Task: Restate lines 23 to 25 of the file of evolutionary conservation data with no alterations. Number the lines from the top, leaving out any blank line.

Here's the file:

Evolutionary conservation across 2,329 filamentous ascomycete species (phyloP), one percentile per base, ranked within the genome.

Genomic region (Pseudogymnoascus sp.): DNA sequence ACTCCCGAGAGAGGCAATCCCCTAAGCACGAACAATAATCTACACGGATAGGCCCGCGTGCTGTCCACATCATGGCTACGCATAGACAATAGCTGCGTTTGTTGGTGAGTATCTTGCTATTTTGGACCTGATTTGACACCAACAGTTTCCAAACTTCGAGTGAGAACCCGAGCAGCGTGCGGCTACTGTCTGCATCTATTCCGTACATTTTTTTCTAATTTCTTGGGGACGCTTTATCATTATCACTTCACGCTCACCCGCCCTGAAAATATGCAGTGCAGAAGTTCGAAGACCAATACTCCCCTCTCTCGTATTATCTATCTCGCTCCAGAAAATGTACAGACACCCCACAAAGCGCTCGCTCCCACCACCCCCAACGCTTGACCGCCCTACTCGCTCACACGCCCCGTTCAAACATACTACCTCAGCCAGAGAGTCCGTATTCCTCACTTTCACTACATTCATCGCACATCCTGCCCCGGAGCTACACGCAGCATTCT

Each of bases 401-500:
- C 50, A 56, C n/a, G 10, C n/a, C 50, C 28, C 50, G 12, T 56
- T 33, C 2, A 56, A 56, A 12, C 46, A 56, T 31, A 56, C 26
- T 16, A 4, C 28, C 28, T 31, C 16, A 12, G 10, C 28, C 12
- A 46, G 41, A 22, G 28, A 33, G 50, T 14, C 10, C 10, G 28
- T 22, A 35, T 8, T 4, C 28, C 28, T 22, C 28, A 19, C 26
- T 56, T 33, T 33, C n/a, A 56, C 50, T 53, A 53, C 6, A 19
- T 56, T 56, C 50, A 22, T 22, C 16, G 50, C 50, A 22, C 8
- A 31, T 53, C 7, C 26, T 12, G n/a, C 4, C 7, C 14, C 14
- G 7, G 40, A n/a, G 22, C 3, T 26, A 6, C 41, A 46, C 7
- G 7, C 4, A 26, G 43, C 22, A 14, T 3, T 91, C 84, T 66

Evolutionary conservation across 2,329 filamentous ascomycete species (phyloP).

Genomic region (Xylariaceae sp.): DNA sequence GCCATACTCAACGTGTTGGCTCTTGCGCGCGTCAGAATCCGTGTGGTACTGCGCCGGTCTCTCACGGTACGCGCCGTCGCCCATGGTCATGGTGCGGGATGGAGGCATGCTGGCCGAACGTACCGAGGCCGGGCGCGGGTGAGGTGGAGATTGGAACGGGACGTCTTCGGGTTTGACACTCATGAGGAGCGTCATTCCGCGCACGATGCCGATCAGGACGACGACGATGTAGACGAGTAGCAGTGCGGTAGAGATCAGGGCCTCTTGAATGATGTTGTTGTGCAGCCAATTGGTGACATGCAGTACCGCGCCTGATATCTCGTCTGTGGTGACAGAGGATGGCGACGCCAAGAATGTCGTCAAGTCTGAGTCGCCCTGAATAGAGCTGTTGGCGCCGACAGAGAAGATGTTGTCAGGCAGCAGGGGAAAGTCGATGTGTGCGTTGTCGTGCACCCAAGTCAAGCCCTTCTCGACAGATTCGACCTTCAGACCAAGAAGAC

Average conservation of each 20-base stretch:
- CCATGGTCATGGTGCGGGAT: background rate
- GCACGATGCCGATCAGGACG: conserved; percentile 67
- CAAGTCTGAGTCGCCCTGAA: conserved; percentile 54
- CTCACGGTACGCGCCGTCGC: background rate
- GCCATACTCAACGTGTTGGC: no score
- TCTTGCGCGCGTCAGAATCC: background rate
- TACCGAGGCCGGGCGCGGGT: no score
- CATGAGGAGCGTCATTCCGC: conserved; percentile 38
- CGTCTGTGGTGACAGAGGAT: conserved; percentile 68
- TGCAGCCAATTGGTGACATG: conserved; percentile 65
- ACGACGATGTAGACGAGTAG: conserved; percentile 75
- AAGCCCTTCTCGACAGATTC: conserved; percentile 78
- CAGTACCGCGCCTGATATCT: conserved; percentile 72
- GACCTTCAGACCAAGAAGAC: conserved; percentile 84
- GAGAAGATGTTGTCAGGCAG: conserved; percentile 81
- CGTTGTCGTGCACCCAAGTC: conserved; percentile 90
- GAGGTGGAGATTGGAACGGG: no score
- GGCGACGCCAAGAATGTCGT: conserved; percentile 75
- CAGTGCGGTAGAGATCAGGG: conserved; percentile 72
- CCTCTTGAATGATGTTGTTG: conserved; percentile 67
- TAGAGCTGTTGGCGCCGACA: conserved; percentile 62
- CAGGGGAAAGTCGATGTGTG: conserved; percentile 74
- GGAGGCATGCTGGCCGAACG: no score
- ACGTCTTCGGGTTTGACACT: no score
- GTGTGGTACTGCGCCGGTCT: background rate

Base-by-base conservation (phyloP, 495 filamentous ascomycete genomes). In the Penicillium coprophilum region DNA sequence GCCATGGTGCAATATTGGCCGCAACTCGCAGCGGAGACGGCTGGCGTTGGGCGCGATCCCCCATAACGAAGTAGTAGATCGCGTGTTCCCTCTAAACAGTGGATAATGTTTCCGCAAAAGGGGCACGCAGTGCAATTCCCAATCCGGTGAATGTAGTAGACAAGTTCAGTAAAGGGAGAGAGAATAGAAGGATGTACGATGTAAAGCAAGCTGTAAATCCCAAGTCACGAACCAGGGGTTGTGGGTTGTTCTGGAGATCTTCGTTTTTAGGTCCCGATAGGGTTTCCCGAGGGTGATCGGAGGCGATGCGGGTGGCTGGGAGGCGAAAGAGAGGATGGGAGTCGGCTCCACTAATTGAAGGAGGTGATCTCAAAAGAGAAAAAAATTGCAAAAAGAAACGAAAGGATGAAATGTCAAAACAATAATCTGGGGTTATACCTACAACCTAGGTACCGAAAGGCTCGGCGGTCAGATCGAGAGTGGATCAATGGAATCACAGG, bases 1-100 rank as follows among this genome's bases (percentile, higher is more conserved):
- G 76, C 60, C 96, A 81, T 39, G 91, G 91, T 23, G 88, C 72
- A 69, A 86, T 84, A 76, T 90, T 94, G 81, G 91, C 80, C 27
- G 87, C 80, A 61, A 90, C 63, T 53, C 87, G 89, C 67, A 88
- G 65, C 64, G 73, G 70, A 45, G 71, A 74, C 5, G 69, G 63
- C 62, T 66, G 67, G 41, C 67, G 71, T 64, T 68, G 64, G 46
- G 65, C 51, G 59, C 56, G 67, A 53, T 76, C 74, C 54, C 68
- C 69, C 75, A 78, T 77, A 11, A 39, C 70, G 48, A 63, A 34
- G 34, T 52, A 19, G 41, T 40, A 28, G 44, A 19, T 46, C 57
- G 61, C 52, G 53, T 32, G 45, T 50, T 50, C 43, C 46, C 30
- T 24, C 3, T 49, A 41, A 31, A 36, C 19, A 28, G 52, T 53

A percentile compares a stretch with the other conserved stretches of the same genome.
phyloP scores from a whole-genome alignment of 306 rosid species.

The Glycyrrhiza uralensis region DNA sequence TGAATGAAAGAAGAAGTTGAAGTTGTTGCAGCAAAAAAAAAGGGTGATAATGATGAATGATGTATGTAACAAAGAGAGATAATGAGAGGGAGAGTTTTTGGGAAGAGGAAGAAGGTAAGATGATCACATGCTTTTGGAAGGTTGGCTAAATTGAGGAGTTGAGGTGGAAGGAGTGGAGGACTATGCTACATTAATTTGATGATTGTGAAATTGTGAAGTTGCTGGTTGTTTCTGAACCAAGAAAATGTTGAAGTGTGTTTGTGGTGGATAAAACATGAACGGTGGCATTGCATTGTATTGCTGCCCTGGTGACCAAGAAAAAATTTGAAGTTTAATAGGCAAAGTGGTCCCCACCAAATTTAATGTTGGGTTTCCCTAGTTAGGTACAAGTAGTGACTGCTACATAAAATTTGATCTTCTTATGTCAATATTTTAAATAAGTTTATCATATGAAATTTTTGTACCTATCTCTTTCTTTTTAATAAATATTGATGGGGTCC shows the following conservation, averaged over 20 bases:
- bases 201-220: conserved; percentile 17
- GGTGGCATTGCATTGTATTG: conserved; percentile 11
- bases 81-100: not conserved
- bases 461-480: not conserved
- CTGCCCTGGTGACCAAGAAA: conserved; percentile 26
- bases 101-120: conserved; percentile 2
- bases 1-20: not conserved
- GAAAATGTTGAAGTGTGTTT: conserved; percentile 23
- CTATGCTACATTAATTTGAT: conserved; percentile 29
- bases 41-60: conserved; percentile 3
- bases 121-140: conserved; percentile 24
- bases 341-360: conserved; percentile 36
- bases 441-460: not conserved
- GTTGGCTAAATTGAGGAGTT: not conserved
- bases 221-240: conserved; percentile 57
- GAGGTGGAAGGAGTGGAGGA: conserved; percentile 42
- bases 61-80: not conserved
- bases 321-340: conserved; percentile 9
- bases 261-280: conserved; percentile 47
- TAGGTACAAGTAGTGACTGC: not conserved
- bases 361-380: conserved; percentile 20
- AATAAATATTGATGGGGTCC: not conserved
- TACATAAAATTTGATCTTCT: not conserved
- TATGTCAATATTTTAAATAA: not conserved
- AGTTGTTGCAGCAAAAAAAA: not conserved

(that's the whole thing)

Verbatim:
- TACCGAGGCCGGGCGCGGGT: no score
- CATGAGGAGCGTCATTCCGC: conserved; percentile 38
- CGTCTGTGGTGACAGAGGAT: conserved; percentile 68